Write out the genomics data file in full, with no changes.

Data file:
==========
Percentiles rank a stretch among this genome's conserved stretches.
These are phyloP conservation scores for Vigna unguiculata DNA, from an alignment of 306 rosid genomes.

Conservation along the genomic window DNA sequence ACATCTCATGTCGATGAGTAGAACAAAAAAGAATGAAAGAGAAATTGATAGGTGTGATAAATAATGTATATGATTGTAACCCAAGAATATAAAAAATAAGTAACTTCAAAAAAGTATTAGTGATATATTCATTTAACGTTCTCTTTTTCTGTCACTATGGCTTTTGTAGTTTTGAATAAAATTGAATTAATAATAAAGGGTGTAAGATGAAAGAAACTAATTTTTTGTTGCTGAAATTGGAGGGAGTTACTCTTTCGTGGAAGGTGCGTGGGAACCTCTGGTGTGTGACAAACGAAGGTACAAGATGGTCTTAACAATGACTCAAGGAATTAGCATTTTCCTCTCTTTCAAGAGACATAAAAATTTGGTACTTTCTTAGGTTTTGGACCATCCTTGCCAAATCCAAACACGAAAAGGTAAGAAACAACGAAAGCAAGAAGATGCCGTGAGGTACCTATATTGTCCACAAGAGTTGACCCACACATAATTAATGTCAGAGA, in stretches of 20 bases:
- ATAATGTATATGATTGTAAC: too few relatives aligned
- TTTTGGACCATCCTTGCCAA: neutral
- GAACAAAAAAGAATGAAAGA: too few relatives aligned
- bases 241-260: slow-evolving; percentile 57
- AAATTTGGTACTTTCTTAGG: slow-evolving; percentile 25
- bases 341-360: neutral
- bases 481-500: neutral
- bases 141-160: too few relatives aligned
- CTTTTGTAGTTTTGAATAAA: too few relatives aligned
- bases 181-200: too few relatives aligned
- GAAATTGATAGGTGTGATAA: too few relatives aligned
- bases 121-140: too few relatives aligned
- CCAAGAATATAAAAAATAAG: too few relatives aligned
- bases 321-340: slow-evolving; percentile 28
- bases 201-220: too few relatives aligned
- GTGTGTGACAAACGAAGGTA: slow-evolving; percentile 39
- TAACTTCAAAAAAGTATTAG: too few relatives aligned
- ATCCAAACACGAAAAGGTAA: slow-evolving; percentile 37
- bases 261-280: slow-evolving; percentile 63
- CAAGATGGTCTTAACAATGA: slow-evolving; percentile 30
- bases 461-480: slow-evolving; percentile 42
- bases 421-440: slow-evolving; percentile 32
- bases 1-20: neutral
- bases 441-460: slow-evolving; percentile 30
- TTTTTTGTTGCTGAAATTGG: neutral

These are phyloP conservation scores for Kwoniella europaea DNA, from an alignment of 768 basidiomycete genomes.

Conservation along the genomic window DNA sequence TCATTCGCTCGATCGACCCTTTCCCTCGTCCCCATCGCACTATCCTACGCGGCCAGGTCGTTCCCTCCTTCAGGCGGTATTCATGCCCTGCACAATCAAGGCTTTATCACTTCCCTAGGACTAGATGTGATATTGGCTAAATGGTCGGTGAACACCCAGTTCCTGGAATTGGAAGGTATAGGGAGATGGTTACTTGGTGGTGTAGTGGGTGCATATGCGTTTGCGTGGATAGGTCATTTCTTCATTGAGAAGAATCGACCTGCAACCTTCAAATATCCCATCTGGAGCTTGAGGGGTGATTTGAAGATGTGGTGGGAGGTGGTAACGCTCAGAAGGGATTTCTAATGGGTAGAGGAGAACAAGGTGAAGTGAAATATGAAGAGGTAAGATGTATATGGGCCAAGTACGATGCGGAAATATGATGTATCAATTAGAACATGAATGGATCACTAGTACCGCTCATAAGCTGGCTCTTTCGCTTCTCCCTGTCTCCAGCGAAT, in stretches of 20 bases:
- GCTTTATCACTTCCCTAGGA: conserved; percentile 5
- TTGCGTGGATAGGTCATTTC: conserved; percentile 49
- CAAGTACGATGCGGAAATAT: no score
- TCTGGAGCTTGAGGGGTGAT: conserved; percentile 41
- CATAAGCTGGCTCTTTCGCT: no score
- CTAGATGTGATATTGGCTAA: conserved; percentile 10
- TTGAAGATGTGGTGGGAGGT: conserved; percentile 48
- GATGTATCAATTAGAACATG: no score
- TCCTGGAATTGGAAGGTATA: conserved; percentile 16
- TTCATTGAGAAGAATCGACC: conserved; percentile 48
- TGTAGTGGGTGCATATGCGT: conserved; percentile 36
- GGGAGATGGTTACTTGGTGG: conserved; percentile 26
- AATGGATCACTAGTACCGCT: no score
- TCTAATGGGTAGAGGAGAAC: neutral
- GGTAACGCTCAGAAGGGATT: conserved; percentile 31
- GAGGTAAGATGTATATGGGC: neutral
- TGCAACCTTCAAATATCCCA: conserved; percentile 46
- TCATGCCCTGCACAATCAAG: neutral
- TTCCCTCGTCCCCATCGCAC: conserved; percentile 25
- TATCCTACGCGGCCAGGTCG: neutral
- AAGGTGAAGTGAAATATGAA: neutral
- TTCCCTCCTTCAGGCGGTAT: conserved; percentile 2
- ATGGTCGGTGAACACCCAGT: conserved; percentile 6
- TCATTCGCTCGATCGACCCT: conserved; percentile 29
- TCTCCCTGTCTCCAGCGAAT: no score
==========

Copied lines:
Percentiles rank a stretch among this genome's conserved stretches.
These are phyloP conservation scores for Vigna unguiculata DNA, from an alignment of 306 rosid genomes.

Conservation along the genomic window DNA sequence ACATCTCATGTCGATGAGTAGAACAAAAAAGAATGAAAGAGAAATTGATAGGTGTGATAAATAATGTATATGATTGTAACCCAAGAATATAAAAAATAAGTAACTTCAAAAAAGTATTAGTGATATATTCATTTAACGTTCTCTTTTTCTGTCACTATGGCTTTTGTAGTTTTGAATAAAATTGAATTAATAATAAAGGGTGTAAGATGAAAGAAACTAATTTTTTGTTGCTGAAATTGGAGGGAGTTACTCTTTCGTGGAAGGTGCGTGGGAACCTCTGGTGTGTGACAAACGAAGGTACAAGATGGTCTTAACAATGACTCAAGGAATTAGCATTTTCCTCTCTTTCAAGAGACATAAAAATTTGGTACTTTCTTAGGTTTTGGACCATCCTTGCCAAATCCAAACACGAAAAGGTAAGAAACAACGAAAGCAAGAAGATGCCGTGAGGTACCTATATTGTCCACAAGAGTTGACCCACACATAATTAATGTCAGAGA, in stretches of 20 bases:
- ATAATGTATATGATTGTAAC: too few relatives aligned
- TTTTGGACCATCCTTGCCAA: neutral
- GAACAAAAAAGAATGAAAGA: too few relatives aligned
- bases 241-260: slow-evolving; percentile 57
- AAATTTGGTACTTTCTTAGG: slow-evolving; percentile 25
- bases 341-360: neutral
- bases 481-500: neutral
- bases 141-160: too few relatives aligned
- CTTTTGTAGTTTTGAATAAA: too few relatives aligned
- bases 181-200: too few relatives aligned
- GAAATTGATAGGTGTGATAA: too few relatives aligned
- bases 121-140: too few relatives aligned
- CCAAGAATATAAAAAATAAG: too few relatives aligned
- bases 321-340: slow-evolving; percentile 28
- bases 201-220: too few relatives aligned
- GTGTGTGACAAACGAAGGTA: slow-evolving; percentile 39
- TAACTTCAAAAAAGTATTAG: too few relatives aligned
- ATCCAAACACGAAAAGGTAA: slow-evolving; percentile 37
- bases 261-280: slow-evolving; percentile 63
- CAAGATGGTCTTAACAATGA: slow-evolving; percentile 30
- bases 461-480: slow-evolving; percentile 42
- bases 421-440: slow-evolving; percentile 32
- bases 1-20: neutral
- bases 441-460: slow-evolving; percentile 30
- TTTTTTGTTGCTGAAATTGG: neutral

These are phyloP conservation scores for Kwoniella europaea DNA, from an alignment of 768 basidiomycete genomes.

Conservation along the genomic window DNA sequence TCATTCGCTCGATCGACCCTTTCCCTCGTCCCCATCGCACTATCCTACGCGGCCAGGTCGTTCCCTCCTTCAGGCGGTATTCATGCCCTGCACAATCAAGGCTTTATCACTTCCCTAGGACTAGATGTGATATTGGCTAAATGGTCGGTGAACACCCAGTTCCTGGAATTGGAAGGTATAGGGAGATGGTTACTTGGTGGTGTAGTGGGTGCATATGCGTTTGCGTGGATAGGTCATTTCTTCATTGAGAAGAATCGACCTGCAACCTTCAAATATCCCATCTGGAGCTTGAGGGGTGATTTGAAGATGTGGTGGGAGGTGGTAACGCTCAGAAGGGATTTCTAATGGGTAGAGGAGAACAAGGTGAAGTGAAATATGAAGAGGTAAGATGTATATGGGCCAAGTACGATGCGGAAATATGATGTATCAATTAGAACATGAATGGATCACTAGTACCGCTCATAAGCTGGCTCTTTCGCTTCTCCCTGTCTCCAGCGAAT, in stretches of 20 bases:
- GCTTTATCACTTCCCTAGGA: conserved; percentile 5
- TTGCGTGGATAGGTCATTTC: conserved; percentile 49
- CAAGTACGATGCGGAAATAT: no score
- TCTGGAGCTTGAGGGGTGAT: conserved; percentile 41
- CATAAGCTGGCTCTTTCGCT: no score
- CTAGATGTGATATTGGCTAA: conserved; percentile 10
- TTGAAGATGTGGTGGGAGGT: conserved; percentile 48
- GATGTATCAATTAGAACATG: no score
- TCCTGGAATTGGAAGGTATA: conserved; percentile 16
- TTCATTGAGAAGAATCGACC: conserved; percentile 48
- TGTAGTGGGTGCATATGCGT: conserved; percentile 36
- GGGAGATGGTTACTTGGTGG: conserved; percentile 26
- AATGGATCACTAGTACCGCT: no score
- TCTAATGGGTAGAGGAGAAC: neutral
- GGTAACGCTCAGAAGGGATT: conserved; percentile 31
- GAGGTAAGATGTATATGGGC: neutral
- TGCAACCTTCAAATATCCCA: conserved; percentile 46
- TCATGCCCTGCACAATCAAG: neutral
- TTCCCTCGTCCCCATCGCAC: conserved; percentile 25
- TATCCTACGCGGCCAGGTCG: neutral
- AAGGTGAAGTGAAATATGAA: neutral
- TTCCCTCCTTCAGGCGGTAT: conserved; percentile 2
- ATGGTCGGTGAACACCCAGT: conserved; percentile 6
- TCATTCGCTCGATCGACCCT: conserved; percentile 29
- TCTCCCTGTCTCCAGCGAAT: no score